Generosity, a kiss to another with your true heart
In the time of Jesus Christ, anyone who contracted leprosy would be segregated from the crowds. Unintimidated by the prospect of his holy body’s contamination by the disease, Jesus took the initiative to approach these people. In the same manner, Buddha Sakyamuni did not hesitate [in one of his previous incarnations] to sacrifice his own body to feed a starving, dying tiger. All religions are full of deeply moving stories about this kind of Bodhisattva activity.
Buddha once explained a few key points on the practice of alms giving (generosity) to Sumati, a young girl. They included ridding oneself of an irreverent attitude, giving with a joyful mind, and not expecting anything in return. In fact, the Buddha also pointed out that no deed of alms giving is more wondrous and noble than the giving of alms which surpasses the Four Notions (from the Diamond Sutra, the Four Notions are: the notion of self, of people, of sentient beings and of lifespan).
In the past, while tolling the bell, a novice monk showed tremendous respect and focus by visualizing the Buddha with every strike, while totally free of any distracting thoughts. Inspired by this monk’s actions, three zen practitioners simultaneously attained enlightenment during their daily meditation practice. The life of Kandata - a murderer, arsonist, and master thief with numerous robberies to his credit - was the definition of evil. However, he once inadvertently spared the life of a spider. Due to that moment of pure benevolence and generosity, though he descended into hell at the time of death, the spider manifested as a steel cord which dropped down into hell to save him. No matter the outcome of this story, it shows that through a single act of generosity, one is provided with a lifeline to survival. The wife of the ancient Indian King Prasenajit unflinchingly broke her Buddhist vows in order to protect the life of a cook. It was her compassionate mind that eventually saved his life. This is truly a demonstration of a mahayana bodhisattva’s noble conduct.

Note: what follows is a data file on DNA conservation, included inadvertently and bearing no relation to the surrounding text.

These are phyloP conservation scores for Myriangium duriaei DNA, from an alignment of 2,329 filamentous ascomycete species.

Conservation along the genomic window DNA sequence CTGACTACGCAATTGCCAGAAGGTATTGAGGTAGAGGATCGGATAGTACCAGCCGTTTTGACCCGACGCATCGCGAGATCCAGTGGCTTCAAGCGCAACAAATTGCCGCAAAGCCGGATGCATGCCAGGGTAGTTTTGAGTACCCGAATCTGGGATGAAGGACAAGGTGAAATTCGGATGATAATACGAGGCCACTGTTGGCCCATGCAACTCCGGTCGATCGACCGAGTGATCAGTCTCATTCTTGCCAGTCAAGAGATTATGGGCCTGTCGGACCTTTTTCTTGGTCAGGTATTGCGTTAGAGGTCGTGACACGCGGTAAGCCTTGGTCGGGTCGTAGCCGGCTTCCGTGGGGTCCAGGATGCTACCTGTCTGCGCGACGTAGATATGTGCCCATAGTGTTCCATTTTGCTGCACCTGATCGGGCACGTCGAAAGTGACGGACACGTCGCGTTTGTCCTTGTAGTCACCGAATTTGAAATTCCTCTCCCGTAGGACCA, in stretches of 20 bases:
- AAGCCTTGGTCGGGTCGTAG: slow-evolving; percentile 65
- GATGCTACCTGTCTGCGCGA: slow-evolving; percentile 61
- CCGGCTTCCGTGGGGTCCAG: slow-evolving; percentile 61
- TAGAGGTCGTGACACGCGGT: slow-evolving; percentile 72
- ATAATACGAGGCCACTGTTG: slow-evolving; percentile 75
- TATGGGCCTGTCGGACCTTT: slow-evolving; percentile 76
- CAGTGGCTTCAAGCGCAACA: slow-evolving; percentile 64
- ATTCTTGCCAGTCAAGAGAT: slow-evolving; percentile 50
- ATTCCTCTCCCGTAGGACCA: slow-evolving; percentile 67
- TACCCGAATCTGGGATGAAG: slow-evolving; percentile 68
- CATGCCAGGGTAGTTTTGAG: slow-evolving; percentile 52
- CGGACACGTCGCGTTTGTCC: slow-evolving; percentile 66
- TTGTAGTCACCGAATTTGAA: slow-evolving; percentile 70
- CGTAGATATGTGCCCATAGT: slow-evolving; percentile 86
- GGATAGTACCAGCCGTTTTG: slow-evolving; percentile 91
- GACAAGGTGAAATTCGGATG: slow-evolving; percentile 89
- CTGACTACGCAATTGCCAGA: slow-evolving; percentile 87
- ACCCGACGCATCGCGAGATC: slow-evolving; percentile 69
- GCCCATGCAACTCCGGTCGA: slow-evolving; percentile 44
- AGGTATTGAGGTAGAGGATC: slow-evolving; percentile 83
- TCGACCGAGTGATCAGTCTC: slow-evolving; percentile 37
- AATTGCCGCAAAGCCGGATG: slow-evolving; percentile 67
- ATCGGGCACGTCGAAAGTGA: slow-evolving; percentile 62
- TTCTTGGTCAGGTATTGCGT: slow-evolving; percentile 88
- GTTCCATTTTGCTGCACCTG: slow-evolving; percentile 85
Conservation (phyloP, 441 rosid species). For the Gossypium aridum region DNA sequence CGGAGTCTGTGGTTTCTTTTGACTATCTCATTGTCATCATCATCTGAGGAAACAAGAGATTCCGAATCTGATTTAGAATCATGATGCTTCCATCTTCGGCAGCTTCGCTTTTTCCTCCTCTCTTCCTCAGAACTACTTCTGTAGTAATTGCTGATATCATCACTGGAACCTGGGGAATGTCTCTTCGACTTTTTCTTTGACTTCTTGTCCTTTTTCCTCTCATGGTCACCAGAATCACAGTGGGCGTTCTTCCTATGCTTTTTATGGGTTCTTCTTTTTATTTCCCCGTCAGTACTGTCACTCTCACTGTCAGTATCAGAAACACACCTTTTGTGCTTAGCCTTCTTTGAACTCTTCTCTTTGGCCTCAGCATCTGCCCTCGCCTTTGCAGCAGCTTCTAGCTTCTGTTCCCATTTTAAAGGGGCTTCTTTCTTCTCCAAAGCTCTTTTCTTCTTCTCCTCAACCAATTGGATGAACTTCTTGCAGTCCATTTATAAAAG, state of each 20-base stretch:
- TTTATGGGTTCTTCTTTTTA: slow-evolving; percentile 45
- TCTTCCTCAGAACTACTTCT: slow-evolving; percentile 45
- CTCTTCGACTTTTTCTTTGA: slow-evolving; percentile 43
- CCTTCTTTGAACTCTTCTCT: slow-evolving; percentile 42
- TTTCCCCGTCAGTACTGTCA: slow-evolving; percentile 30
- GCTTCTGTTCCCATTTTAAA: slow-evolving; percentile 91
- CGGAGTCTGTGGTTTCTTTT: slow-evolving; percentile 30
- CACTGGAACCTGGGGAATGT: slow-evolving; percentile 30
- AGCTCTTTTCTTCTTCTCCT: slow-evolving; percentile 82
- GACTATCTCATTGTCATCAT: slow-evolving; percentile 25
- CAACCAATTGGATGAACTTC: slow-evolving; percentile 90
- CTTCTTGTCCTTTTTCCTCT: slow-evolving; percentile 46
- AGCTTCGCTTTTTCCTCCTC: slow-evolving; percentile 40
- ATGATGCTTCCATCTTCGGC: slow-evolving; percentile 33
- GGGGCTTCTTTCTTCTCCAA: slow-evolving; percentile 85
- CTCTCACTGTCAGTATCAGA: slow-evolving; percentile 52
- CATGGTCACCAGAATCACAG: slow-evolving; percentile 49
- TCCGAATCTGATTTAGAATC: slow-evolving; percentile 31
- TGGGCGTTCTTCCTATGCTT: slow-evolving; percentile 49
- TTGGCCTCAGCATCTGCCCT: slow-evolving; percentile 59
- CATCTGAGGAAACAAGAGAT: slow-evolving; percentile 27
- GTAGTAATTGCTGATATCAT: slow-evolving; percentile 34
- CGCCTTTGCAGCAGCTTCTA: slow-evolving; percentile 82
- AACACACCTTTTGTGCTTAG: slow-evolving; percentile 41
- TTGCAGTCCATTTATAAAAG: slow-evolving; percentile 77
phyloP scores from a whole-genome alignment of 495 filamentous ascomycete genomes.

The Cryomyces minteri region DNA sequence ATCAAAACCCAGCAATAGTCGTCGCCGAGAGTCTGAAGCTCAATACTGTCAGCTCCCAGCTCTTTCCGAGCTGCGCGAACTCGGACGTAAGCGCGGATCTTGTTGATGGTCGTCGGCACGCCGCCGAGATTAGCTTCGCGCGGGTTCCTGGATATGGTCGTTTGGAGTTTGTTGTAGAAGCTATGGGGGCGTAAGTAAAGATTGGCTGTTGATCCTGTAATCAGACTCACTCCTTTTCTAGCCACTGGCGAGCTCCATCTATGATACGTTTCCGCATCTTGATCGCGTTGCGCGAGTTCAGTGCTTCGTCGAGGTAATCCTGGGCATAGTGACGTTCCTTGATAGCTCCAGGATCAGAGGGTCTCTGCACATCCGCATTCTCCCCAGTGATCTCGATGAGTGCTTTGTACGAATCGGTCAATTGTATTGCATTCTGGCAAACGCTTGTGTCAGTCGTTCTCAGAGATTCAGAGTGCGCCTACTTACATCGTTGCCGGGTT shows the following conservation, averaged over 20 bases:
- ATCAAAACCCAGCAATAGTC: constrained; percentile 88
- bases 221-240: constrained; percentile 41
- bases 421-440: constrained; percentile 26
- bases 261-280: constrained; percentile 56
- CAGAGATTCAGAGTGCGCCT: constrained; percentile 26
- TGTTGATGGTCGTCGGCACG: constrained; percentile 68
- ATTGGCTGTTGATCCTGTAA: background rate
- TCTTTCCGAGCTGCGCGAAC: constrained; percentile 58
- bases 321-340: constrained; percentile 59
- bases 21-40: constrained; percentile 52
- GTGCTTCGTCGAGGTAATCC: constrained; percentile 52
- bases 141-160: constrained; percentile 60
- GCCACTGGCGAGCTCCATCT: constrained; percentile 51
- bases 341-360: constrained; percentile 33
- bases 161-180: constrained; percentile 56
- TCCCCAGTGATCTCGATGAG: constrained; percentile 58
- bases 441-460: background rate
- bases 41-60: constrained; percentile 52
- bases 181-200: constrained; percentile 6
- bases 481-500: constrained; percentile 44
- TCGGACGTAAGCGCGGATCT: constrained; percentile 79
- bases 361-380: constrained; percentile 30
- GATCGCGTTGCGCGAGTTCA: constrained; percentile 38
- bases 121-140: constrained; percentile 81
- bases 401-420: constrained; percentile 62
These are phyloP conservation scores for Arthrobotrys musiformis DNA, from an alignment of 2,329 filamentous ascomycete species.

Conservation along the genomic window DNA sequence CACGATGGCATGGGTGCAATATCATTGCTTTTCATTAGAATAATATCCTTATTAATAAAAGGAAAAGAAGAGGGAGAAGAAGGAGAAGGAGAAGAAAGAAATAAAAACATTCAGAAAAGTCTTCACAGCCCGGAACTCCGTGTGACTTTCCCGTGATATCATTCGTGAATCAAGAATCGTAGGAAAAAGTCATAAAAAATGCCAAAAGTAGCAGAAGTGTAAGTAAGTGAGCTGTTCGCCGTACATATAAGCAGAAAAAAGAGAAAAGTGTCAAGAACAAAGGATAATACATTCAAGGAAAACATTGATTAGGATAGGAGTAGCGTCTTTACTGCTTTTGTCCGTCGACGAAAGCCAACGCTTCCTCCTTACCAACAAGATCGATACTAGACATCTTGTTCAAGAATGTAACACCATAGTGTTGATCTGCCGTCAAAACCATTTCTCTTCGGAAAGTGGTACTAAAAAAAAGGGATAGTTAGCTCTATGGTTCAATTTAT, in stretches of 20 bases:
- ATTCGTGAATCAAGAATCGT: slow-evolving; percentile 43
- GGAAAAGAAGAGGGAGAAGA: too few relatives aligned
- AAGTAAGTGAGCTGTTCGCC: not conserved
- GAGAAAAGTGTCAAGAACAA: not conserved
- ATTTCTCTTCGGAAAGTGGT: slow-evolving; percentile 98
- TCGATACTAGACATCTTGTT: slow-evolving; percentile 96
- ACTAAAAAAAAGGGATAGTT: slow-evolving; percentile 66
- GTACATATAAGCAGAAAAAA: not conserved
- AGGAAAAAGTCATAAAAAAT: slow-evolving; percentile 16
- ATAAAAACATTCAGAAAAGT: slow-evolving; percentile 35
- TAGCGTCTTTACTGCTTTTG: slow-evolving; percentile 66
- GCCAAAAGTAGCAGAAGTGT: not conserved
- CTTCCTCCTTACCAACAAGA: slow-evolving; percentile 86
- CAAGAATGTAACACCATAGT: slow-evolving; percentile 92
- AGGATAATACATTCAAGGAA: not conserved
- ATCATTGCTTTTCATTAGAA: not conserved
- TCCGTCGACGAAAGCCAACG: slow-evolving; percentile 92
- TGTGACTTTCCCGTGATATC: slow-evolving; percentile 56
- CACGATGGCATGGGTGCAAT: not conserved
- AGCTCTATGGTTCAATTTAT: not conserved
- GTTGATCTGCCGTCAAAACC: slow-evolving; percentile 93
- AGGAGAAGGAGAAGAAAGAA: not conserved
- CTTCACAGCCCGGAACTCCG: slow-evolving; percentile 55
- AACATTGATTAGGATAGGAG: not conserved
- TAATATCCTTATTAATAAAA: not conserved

On the seemingly endless path of spiritual practice, the suffering of beings provides us with ample opportunity to practice the giving of alms. We should face these situations with an open and selfless mind, just like Sumati who, being only eight years of age, was even paid homage by the Teacher of Seven Buddhas and Bodhisattva of Supreme Wisdom, Manjushri. The ultimate act of alms giving is free from the Four Notions, lays aside all thought of personal status, and is rid of recognition and differentiation (elaborated as the Threefold Object-Domains). Only then is it a true, unbiased and supremely great act.
These are some thoughts from , Shang Longrik Gyatso Rinpoche.